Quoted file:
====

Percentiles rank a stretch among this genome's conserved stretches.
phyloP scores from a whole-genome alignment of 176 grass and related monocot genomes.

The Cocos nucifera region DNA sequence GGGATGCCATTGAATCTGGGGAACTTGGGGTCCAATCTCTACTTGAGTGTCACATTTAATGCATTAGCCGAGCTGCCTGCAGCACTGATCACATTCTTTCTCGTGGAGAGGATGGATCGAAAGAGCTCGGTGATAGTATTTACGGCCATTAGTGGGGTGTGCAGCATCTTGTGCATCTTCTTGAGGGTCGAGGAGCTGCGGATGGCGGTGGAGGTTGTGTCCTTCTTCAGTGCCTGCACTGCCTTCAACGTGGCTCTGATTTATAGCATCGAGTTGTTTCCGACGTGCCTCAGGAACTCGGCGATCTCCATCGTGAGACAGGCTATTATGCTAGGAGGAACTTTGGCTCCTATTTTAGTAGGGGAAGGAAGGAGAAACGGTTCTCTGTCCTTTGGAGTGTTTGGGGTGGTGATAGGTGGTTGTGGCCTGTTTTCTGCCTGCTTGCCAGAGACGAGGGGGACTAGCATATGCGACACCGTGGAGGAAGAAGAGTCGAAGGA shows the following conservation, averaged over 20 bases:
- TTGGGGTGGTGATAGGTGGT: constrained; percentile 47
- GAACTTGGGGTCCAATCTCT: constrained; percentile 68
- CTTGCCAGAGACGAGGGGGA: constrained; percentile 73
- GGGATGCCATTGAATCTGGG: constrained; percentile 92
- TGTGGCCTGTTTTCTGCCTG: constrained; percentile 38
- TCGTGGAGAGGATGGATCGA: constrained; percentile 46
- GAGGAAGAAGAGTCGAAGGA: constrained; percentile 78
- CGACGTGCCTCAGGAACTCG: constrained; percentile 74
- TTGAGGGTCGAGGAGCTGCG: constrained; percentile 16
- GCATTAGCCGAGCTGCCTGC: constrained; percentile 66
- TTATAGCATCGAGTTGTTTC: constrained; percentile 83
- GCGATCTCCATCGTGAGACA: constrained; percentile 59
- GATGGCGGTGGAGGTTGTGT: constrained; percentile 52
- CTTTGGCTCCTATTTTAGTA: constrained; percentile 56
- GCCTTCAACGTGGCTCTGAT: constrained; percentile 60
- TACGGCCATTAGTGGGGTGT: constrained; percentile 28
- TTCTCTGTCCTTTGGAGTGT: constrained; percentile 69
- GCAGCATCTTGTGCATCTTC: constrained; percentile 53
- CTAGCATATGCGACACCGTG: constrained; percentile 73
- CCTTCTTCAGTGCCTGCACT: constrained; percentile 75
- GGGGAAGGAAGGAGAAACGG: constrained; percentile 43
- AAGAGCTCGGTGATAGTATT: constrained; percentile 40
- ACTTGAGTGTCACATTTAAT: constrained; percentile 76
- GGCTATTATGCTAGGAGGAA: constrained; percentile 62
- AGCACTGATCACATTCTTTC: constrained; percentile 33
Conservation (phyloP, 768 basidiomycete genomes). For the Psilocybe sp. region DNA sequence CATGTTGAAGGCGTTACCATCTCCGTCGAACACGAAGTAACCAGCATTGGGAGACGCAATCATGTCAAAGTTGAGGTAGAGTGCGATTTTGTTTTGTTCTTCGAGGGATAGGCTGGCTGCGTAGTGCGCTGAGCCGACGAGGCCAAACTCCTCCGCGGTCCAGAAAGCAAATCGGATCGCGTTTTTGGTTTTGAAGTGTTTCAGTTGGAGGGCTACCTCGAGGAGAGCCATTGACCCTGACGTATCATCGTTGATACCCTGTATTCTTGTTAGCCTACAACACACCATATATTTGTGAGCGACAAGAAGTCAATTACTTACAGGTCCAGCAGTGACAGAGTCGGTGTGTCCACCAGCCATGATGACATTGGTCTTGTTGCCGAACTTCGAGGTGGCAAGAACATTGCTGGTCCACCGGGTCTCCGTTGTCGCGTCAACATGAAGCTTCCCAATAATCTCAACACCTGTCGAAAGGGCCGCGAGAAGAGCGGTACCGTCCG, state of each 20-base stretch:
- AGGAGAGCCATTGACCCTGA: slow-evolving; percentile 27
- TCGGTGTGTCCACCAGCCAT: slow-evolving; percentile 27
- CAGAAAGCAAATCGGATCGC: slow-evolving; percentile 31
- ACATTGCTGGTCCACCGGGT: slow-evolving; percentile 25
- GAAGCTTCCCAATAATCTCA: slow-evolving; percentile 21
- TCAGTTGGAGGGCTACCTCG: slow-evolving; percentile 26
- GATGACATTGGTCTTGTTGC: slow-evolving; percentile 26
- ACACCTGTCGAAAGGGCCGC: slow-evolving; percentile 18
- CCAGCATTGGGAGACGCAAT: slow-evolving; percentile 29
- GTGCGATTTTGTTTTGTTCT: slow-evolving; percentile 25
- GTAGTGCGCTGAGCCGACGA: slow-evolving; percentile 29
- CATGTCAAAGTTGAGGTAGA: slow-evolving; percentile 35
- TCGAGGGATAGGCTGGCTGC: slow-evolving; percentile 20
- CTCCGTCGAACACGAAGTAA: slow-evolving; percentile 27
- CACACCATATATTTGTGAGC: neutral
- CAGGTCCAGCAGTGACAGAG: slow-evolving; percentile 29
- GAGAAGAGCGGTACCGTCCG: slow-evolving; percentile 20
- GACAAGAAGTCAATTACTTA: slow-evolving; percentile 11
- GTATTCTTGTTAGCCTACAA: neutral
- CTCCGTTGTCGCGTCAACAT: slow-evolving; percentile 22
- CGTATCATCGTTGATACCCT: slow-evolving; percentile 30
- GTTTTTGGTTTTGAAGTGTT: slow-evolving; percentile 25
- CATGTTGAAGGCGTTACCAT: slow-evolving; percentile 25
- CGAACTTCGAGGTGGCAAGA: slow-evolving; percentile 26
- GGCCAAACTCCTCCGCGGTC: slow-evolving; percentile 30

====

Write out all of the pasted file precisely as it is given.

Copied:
Percentiles rank a stretch among this genome's conserved stretches.
phyloP scores from a whole-genome alignment of 176 grass and related monocot genomes.

The Cocos nucifera region DNA sequence GGGATGCCATTGAATCTGGGGAACTTGGGGTCCAATCTCTACTTGAGTGTCACATTTAATGCATTAGCCGAGCTGCCTGCAGCACTGATCACATTCTTTCTCGTGGAGAGGATGGATCGAAAGAGCTCGGTGATAGTATTTACGGCCATTAGTGGGGTGTGCAGCATCTTGTGCATCTTCTTGAGGGTCGAGGAGCTGCGGATGGCGGTGGAGGTTGTGTCCTTCTTCAGTGCCTGCACTGCCTTCAACGTGGCTCTGATTTATAGCATCGAGTTGTTTCCGACGTGCCTCAGGAACTCGGCGATCTCCATCGTGAGACAGGCTATTATGCTAGGAGGAACTTTGGCTCCTATTTTAGTAGGGGAAGGAAGGAGAAACGGTTCTCTGTCCTTTGGAGTGTTTGGGGTGGTGATAGGTGGTTGTGGCCTGTTTTCTGCCTGCTTGCCAGAGACGAGGGGGACTAGCATATGCGACACCGTGGAGGAAGAAGAGTCGAAGGA shows the following conservation, averaged over 20 bases:
- TTGGGGTGGTGATAGGTGGT: constrained; percentile 47
- GAACTTGGGGTCCAATCTCT: constrained; percentile 68
- CTTGCCAGAGACGAGGGGGA: constrained; percentile 73
- GGGATGCCATTGAATCTGGG: constrained; percentile 92
- TGTGGCCTGTTTTCTGCCTG: constrained; percentile 38
- TCGTGGAGAGGATGGATCGA: constrained; percentile 46
- GAGGAAGAAGAGTCGAAGGA: constrained; percentile 78
- CGACGTGCCTCAGGAACTCG: constrained; percentile 74
- TTGAGGGTCGAGGAGCTGCG: constrained; percentile 16
- GCATTAGCCGAGCTGCCTGC: constrained; percentile 66
- TTATAGCATCGAGTTGTTTC: constrained; percentile 83
- GCGATCTCCATCGTGAGACA: constrained; percentile 59
- GATGGCGGTGGAGGTTGTGT: constrained; percentile 52
- CTTTGGCTCCTATTTTAGTA: constrained; percentile 56
- GCCTTCAACGTGGCTCTGAT: constrained; percentile 60
- TACGGCCATTAGTGGGGTGT: constrained; percentile 28
- TTCTCTGTCCTTTGGAGTGT: constrained; percentile 69
- GCAGCATCTTGTGCATCTTC: constrained; percentile 53
- CTAGCATATGCGACACCGTG: constrained; percentile 73
- CCTTCTTCAGTGCCTGCACT: constrained; percentile 75
- GGGGAAGGAAGGAGAAACGG: constrained; percentile 43
- AAGAGCTCGGTGATAGTATT: constrained; percentile 40
- ACTTGAGTGTCACATTTAAT: constrained; percentile 76
- GGCTATTATGCTAGGAGGAA: constrained; percentile 62
- AGCACTGATCACATTCTTTC: constrained; percentile 33
Conservation (phyloP, 768 basidiomycete genomes). For the Psilocybe sp. region DNA sequence CATGTTGAAGGCGTTACCATCTCCGTCGAACACGAAGTAACCAGCATTGGGAGACGCAATCATGTCAAAGTTGAGGTAGAGTGCGATTTTGTTTTGTTCTTCGAGGGATAGGCTGGCTGCGTAGTGCGCTGAGCCGACGAGGCCAAACTCCTCCGCGGTCCAGAAAGCAAATCGGATCGCGTTTTTGGTTTTGAAGTGTTTCAGTTGGAGGGCTACCTCGAGGAGAGCCATTGACCCTGACGTATCATCGTTGATACCCTGTATTCTTGTTAGCCTACAACACACCATATATTTGTGAGCGACAAGAAGTCAATTACTTACAGGTCCAGCAGTGACAGAGTCGGTGTGTCCACCAGCCATGATGACATTGGTCTTGTTGCCGAACTTCGAGGTGGCAAGAACATTGCTGGTCCACCGGGTCTCCGTTGTCGCGTCAACATGAAGCTTCCCAATAATCTCAACACCTGTCGAAAGGGCCGCGAGAAGAGCGGTACCGTCCG, state of each 20-base stretch:
- AGGAGAGCCATTGACCCTGA: slow-evolving; percentile 27
- TCGGTGTGTCCACCAGCCAT: slow-evolving; percentile 27
- CAGAAAGCAAATCGGATCGC: slow-evolving; percentile 31
- ACATTGCTGGTCCACCGGGT: slow-evolving; percentile 25
- GAAGCTTCCCAATAATCTCA: slow-evolving; percentile 21
- TCAGTTGGAGGGCTACCTCG: slow-evolving; percentile 26
- GATGACATTGGTCTTGTTGC: slow-evolving; percentile 26
- ACACCTGTCGAAAGGGCCGC: slow-evolving; percentile 18
- CCAGCATTGGGAGACGCAAT: slow-evolving; percentile 29
- GTGCGATTTTGTTTTGTTCT: slow-evolving; percentile 25
- GTAGTGCGCTGAGCCGACGA: slow-evolving; percentile 29
- CATGTCAAAGTTGAGGTAGA: slow-evolving; percentile 35
- TCGAGGGATAGGCTGGCTGC: slow-evolving; percentile 20
- CTCCGTCGAACACGAAGTAA: slow-evolving; percentile 27
- CACACCATATATTTGTGAGC: neutral
- CAGGTCCAGCAGTGACAGAG: slow-evolving; percentile 29
- GAGAAGAGCGGTACCGTCCG: slow-evolving; percentile 20
- GACAAGAAGTCAATTACTTA: slow-evolving; percentile 11
- GTATTCTTGTTAGCCTACAA: neutral
- CTCCGTTGTCGCGTCAACAT: slow-evolving; percentile 22
- CGTATCATCGTTGATACCCT: slow-evolving; percentile 30
- GTTTTTGGTTTTGAAGTGTT: slow-evolving; percentile 25
- CATGTTGAAGGCGTTACCAT: slow-evolving; percentile 25
- CGAACTTCGAGGTGGCAAGA: slow-evolving; percentile 26
- GGCCAAACTCCTCCGCGGTC: slow-evolving; percentile 30